If you’ve been keeping up with the news lately, then you know already that many states are bleeding red ink, as the lengthy recession continues to take its toll and the stimulus funds from Washington are exhausted.
And, enough of you have been through similar hard times that you understand that sacrifices must be made, and everyone has to take a hit.
But the University of Georgia has gone too far.
As of this writing, the university’s FY 2011 budget, as requested by the governor and state legislators, makes cuts to the state’s Cooperative Extension Service that go beyond draconian. Included is the elimination of all Georgia 4-H programs and half of the county Cooperative Extension offices. In addition, the proposal calls for closing the C.M. Stripling Irrigation Research Park in Camilla, the Vidalia Onion and Vegetable Research Center in Reidsville, the Attapulgus Research Farm and the Georgia Mountain Research Center in Blairsville. And it doesn’t stop there. The proposal, if adopted, also would close all 4-H facilities across the state and reduce state support for the UGA Veterinary teaching hospital. It would mean the elimination of 116 4-H positions and 169 Extension staff positions.
It would appear that agriculture is being asked to take a disproportionately large hit from a state that is trying desperately to make up for a $1 billion deficit. And of all things, Georgia is targeting its No. 1 industry.
According to USDA, there are almost 48,000 farms in Georgia that produce annual sales of more than $1,000 with an average farm size of 212 acres, and the state boasts 10.5 million acres of farmland.
Also, food and fiber production and related businesses represent the largest or second largest segment of all goods and services produced in two-thirds of Georgia’s counties, a report released by the University of Georgia Center for Agribusiness and Economic Development (CAED) shows. In 2008, Georgia agriculture had a total economic impact of $65 billion on the state economy and created more than 351,000 jobs.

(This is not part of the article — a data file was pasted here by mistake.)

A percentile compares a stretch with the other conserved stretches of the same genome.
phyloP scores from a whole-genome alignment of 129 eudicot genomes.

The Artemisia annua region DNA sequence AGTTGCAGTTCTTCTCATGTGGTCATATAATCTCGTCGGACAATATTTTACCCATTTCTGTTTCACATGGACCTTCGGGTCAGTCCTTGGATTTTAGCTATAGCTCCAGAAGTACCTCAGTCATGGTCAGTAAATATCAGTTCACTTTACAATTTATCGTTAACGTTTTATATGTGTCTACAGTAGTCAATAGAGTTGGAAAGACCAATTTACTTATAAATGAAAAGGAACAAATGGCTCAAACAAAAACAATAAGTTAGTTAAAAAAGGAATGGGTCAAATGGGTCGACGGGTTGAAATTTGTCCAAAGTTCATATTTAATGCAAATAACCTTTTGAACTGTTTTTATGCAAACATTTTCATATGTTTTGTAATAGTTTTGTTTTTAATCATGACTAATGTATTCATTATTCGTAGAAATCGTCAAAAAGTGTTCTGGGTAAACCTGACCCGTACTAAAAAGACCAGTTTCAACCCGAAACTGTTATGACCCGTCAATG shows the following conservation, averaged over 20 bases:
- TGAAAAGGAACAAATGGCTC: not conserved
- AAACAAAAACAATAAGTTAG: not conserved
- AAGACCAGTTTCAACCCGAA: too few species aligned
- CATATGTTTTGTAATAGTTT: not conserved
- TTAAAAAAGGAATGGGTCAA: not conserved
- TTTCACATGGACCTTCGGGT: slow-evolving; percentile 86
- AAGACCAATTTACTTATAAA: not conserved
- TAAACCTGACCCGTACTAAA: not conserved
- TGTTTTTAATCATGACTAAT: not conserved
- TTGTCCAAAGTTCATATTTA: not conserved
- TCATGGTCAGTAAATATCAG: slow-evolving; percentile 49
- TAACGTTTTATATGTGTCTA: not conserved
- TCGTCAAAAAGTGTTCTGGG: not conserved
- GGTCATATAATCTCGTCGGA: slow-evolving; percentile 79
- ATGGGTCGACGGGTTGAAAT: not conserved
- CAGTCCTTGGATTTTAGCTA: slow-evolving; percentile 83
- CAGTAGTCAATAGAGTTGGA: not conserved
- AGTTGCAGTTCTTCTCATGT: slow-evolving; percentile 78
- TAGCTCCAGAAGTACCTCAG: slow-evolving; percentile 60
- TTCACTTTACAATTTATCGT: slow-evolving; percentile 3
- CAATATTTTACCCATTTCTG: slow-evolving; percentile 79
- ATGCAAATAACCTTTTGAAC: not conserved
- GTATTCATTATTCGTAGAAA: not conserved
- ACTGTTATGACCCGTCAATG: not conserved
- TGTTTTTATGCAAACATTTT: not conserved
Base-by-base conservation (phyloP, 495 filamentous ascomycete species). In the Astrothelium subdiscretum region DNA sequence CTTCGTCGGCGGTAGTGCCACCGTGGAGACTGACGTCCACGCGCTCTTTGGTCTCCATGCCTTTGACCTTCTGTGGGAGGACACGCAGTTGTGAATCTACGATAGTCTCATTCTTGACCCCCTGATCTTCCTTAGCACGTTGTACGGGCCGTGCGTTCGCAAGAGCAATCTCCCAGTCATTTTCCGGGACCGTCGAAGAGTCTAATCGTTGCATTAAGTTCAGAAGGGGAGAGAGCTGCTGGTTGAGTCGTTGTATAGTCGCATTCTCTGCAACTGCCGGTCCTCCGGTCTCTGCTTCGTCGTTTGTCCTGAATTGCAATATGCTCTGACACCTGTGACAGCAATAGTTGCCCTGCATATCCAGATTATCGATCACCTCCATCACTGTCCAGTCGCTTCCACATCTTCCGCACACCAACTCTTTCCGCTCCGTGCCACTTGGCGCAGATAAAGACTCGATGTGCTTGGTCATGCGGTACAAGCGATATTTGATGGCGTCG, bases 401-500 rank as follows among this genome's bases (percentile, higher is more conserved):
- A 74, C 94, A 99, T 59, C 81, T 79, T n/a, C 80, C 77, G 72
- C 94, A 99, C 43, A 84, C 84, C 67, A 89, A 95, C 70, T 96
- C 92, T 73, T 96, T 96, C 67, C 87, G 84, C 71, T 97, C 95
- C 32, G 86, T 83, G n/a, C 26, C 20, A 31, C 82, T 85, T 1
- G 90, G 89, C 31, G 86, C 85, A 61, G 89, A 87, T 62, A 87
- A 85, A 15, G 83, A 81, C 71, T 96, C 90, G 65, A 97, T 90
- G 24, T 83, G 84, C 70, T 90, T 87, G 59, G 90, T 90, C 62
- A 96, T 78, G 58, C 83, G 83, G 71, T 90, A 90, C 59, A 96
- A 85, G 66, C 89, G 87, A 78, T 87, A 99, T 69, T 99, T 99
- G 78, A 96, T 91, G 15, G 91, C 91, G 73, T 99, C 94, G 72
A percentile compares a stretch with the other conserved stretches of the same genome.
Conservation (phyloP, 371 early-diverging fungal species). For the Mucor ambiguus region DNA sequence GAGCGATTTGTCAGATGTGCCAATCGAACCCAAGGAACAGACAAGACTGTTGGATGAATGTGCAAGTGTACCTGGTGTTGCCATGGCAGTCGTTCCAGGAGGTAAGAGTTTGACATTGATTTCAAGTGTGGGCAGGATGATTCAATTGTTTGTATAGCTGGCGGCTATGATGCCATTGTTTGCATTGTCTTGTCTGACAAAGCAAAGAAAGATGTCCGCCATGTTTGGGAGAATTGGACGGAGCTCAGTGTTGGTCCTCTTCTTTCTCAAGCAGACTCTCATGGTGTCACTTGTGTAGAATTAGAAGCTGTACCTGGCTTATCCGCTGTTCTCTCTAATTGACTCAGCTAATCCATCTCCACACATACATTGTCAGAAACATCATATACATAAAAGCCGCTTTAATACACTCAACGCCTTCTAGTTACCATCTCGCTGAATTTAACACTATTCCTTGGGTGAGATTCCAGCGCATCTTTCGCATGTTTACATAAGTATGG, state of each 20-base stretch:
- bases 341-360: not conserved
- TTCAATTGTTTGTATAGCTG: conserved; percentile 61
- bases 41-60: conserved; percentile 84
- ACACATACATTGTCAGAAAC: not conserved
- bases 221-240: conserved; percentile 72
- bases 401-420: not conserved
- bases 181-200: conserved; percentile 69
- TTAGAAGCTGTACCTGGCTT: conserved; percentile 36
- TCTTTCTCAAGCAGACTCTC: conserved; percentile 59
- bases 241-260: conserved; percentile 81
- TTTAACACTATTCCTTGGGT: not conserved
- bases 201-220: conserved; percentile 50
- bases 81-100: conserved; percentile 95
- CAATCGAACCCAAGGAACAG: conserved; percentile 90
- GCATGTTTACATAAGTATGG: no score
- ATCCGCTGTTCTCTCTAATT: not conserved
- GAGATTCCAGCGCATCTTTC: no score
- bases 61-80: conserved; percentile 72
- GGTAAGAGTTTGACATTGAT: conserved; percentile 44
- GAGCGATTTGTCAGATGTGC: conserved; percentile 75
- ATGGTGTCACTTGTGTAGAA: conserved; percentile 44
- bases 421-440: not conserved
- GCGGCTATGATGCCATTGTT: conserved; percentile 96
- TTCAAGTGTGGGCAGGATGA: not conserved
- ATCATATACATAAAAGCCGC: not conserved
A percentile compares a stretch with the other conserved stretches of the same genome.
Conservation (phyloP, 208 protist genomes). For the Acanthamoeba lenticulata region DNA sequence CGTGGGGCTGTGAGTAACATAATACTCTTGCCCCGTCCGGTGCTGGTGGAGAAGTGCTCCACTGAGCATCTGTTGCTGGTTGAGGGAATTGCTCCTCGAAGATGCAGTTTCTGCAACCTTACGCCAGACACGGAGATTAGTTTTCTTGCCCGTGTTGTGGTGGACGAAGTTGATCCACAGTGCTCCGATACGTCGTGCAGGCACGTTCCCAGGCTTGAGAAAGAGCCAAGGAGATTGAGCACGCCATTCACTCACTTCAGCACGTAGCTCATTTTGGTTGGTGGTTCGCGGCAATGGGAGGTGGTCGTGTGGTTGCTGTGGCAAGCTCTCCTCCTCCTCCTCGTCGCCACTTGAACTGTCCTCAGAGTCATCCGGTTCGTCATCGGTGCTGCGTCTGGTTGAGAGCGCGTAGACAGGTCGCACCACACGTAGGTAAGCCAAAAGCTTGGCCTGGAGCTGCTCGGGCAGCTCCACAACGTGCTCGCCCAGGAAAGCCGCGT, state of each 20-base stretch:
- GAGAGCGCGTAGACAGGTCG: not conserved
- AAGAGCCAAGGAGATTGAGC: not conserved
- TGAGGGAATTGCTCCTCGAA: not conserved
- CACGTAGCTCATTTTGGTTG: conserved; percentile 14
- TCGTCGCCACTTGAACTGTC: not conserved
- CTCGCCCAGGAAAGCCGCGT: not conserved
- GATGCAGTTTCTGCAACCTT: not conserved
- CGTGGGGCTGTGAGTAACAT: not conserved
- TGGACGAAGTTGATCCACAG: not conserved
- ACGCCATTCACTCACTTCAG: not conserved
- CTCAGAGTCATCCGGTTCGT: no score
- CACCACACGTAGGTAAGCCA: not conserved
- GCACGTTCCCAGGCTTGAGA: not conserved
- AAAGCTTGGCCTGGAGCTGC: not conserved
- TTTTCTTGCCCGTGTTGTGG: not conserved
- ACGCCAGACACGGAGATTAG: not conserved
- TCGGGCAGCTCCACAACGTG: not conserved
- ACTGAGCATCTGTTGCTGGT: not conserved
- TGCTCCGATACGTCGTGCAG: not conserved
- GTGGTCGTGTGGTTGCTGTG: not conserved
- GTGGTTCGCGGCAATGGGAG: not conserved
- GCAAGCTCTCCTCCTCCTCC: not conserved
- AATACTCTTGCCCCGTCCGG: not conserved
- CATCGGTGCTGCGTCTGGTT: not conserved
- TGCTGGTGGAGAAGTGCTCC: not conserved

Georgia ranks first in the nation in the production of broiler chickens, peanuts, pecans, rye and spring onions according to the USDA Agricultural Statistics Service. Nationwide, Georgia is also a leading producer of cotton, cucumbers, snap beans, cantaloupes, sweet corn, bell peppers, blueberries, peaches, watermelons, cabbage and squash.
The ironic thing about all of this is how much money states like Georgia will spend to lure new industry to the state on one hand while penalizing existing industries — such as agriculture — on the other.
An example is the new Kia automobile plant that recently began operations just across the Alabama line in West Point, Ga. State and local governments in Georgia offered the Korean automaker about $400 million in incentives — some $160,000 for every job the automaker promised to bring to the state. It’s reported that Mississippi offered about $1 billion for the same project.
Kia has relatively little invested in the venture, considering that the state of Georgia provided the land, prepared it for construction, and then offered enough tax incentives for a lifetime. If the automaker begins to experience a severe slump in sales, you can bet they’ll be quick to cut back their labor force and, if things get bad enough, maybe even abandon production in the state altogether.
Georgia farmers aren’t going anywhere — they have too much of their own blood, sweat and tears invested, and many of them have been here for generations
And having worked for Cooperative Extension at one point in my career, I know first-hand that the organization has always been required to show a healthy return for each tax dollar of support received. This is what makes the university’s bone-headed budget proposal doubly puzzling to me.
I don’t have enough room in this column to list even a fraction of Extension’s contributions to Georgia agriculture. It can easily be argued that programs such as the Tomato Spotted Wilt Virus Risk Index and recommendations for controlling Palmer amaranth pigweed have saved peanut and cotton production in the state, respectively, and those are just a couple of the organization’s more recent accomplishments.
Let’s hope other land-grant institutions don’t follow the poor example set by the University of Georgia’s budget proposal. But, considering the current state of the economy and the lack of foresight on the part of many administrators and legislators, it’s likely there’s more to come.